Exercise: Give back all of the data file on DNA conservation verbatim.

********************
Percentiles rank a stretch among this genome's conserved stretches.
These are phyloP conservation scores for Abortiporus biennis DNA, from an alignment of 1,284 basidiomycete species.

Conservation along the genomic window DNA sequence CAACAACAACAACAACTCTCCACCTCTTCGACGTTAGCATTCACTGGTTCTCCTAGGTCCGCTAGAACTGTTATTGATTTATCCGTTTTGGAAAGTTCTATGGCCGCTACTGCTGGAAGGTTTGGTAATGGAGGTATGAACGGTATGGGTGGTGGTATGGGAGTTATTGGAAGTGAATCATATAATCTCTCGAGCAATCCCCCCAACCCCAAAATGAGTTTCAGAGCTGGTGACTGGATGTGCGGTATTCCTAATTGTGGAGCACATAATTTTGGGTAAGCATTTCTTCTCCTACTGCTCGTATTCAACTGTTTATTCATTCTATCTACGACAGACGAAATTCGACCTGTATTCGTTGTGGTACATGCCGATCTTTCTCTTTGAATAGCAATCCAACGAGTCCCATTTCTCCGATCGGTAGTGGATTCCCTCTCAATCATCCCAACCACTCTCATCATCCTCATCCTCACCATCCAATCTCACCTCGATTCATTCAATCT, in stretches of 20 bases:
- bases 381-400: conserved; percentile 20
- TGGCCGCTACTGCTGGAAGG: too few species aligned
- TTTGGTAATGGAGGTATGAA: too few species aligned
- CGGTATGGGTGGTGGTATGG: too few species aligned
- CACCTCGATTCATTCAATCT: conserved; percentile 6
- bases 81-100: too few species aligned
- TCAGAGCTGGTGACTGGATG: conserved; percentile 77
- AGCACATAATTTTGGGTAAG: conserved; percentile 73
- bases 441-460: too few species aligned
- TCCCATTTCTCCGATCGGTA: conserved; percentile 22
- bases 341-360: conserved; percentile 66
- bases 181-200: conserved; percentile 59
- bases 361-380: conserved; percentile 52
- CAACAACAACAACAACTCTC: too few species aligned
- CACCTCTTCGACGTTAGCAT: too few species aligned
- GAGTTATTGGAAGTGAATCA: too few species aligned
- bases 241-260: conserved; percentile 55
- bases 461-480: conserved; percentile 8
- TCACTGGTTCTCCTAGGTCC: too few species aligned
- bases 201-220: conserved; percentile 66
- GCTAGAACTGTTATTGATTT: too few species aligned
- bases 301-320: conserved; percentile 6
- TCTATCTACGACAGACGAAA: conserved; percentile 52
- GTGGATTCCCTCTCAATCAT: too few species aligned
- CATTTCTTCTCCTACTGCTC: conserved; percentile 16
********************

Percentiles rank a stretch among this genome's conserved stretches.
These are phyloP conservation scores for Abortiporus biennis DNA, from an alignment of 1,284 basidiomycete species.

Conservation along the genomic window DNA sequence CAACAACAACAACAACTCTCCACCTCTTCGACGTTAGCATTCACTGGTTCTCCTAGGTCCGCTAGAACTGTTATTGATTTATCCGTTTTGGAAAGTTCTATGGCCGCTACTGCTGGAAGGTTTGGTAATGGAGGTATGAACGGTATGGGTGGTGGTATGGGAGTTATTGGAAGTGAATCATATAATCTCTCGAGCAATCCCCCCAACCCCAAAATGAGTTTCAGAGCTGGTGACTGGATGTGCGGTATTCCTAATTGTGGAGCACATAATTTTGGGTAAGCATTTCTTCTCCTACTGCTCGTATTCAACTGTTTATTCATTCTATCTACGACAGACGAAATTCGACCTGTATTCGTTGTGGTACATGCCGATCTTTCTCTTTGAATAGCAATCCAACGAGTCCCATTTCTCCGATCGGTAGTGGATTCCCTCTCAATCATCCCAACCACTCTCATCATCCTCATCCTCACCATCCAATCTCACCTCGATTCATTCAATCT, in stretches of 20 bases:
- bases 381-400: conserved; percentile 20
- TGGCCGCTACTGCTGGAAGG: too few species aligned
- TTTGGTAATGGAGGTATGAA: too few species aligned
- CGGTATGGGTGGTGGTATGG: too few species aligned
- CACCTCGATTCATTCAATCT: conserved; percentile 6
- bases 81-100: too few species aligned
- TCAGAGCTGGTGACTGGATG: conserved; percentile 77
- AGCACATAATTTTGGGTAAG: conserved; percentile 73
- bases 441-460: too few species aligned
- TCCCATTTCTCCGATCGGTA: conserved; percentile 22
- bases 341-360: conserved; percentile 66
- bases 181-200: conserved; percentile 59
- bases 361-380: conserved; percentile 52
- CAACAACAACAACAACTCTC: too few species aligned
- CACCTCTTCGACGTTAGCAT: too few species aligned
- GAGTTATTGGAAGTGAATCA: too few species aligned
- bases 241-260: conserved; percentile 55
- bases 461-480: conserved; percentile 8
- TCACTGGTTCTCCTAGGTCC: too few species aligned
- bases 201-220: conserved; percentile 66
- GCTAGAACTGTTATTGATTT: too few species aligned
- bases 301-320: conserved; percentile 6
- TCTATCTACGACAGACGAAA: conserved; percentile 52
- GTGGATTCCCTCTCAATCAT: too few species aligned
- CATTTCTTCTCCTACTGCTC: conserved; percentile 16